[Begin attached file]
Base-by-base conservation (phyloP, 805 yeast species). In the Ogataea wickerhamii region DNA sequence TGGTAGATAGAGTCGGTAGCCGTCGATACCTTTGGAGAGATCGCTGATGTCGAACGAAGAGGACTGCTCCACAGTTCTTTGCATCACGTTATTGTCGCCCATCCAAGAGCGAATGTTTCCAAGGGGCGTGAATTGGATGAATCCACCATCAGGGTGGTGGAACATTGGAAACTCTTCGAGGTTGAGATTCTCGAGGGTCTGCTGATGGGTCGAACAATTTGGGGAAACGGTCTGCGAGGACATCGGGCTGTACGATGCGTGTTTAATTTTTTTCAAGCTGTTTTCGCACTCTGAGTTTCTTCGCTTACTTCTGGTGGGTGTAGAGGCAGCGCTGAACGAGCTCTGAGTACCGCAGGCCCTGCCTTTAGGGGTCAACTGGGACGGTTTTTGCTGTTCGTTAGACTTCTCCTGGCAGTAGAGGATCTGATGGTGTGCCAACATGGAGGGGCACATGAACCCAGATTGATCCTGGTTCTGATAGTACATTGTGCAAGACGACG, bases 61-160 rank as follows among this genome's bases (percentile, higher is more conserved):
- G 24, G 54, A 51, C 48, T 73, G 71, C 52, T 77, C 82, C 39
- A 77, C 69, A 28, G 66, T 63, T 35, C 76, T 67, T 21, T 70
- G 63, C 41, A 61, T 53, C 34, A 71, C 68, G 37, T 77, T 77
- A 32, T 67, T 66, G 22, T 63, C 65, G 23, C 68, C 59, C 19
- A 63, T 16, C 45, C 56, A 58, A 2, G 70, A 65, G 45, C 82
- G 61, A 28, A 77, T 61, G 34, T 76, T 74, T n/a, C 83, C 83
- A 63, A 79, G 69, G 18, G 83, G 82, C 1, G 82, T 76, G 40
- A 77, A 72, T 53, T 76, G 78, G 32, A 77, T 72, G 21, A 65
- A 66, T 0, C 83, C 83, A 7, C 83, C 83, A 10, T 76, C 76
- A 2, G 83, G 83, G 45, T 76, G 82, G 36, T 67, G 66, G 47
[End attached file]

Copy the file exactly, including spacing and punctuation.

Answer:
Base-by-base conservation (phyloP, 805 yeast species). In the Ogataea wickerhamii region DNA sequence TGGTAGATAGAGTCGGTAGCCGTCGATACCTTTGGAGAGATCGCTGATGTCGAACGAAGAGGACTGCTCCACAGTTCTTTGCATCACGTTATTGTCGCCCATCCAAGAGCGAATGTTTCCAAGGGGCGTGAATTGGATGAATCCACCATCAGGGTGGTGGAACATTGGAAACTCTTCGAGGTTGAGATTCTCGAGGGTCTGCTGATGGGTCGAACAATTTGGGGAAACGGTCTGCGAGGACATCGGGCTGTACGATGCGTGTTTAATTTTTTTCAAGCTGTTTTCGCACTCTGAGTTTCTTCGCTTACTTCTGGTGGGTGTAGAGGCAGCGCTGAACGAGCTCTGAGTACCGCAGGCCCTGCCTTTAGGGGTCAACTGGGACGGTTTTTGCTGTTCGTTAGACTTCTCCTGGCAGTAGAGGATCTGATGGTGTGCCAACATGGAGGGGCACATGAACCCAGATTGATCCTGGTTCTGATAGTACATTGTGCAAGACGACG, bases 61-160 rank as follows among this genome's bases (percentile, higher is more conserved):
- G 24, G 54, A 51, C 48, T 73, G 71, C 52, T 77, C 82, C 39
- A 77, C 69, A 28, G 66, T 63, T 35, C 76, T 67, T 21, T 70
- G 63, C 41, A 61, T 53, C 34, A 71, C 68, G 37, T 77, T 77
- A 32, T 67, T 66, G 22, T 63, C 65, G 23, C 68, C 59, C 19
- A 63, T 16, C 45, C 56, A 58, A 2, G 70, A 65, G 45, C 82
- G 61, A 28, A 77, T 61, G 34, T 76, T 74, T n/a, C 83, C 83
- A 63, A 79, G 69, G 18, G 83, G 82, C 1, G 82, T 76, G 40
- A 77, A 72, T 53, T 76, G 78, G 32, A 77, T 72, G 21, A 65
- A 66, T 0, C 83, C 83, A 7, C 83, C 83, A 10, T 76, C 76
- A 2, G 83, G 83, G 45, T 76, G 82, G 36, T 67, G 66, G 47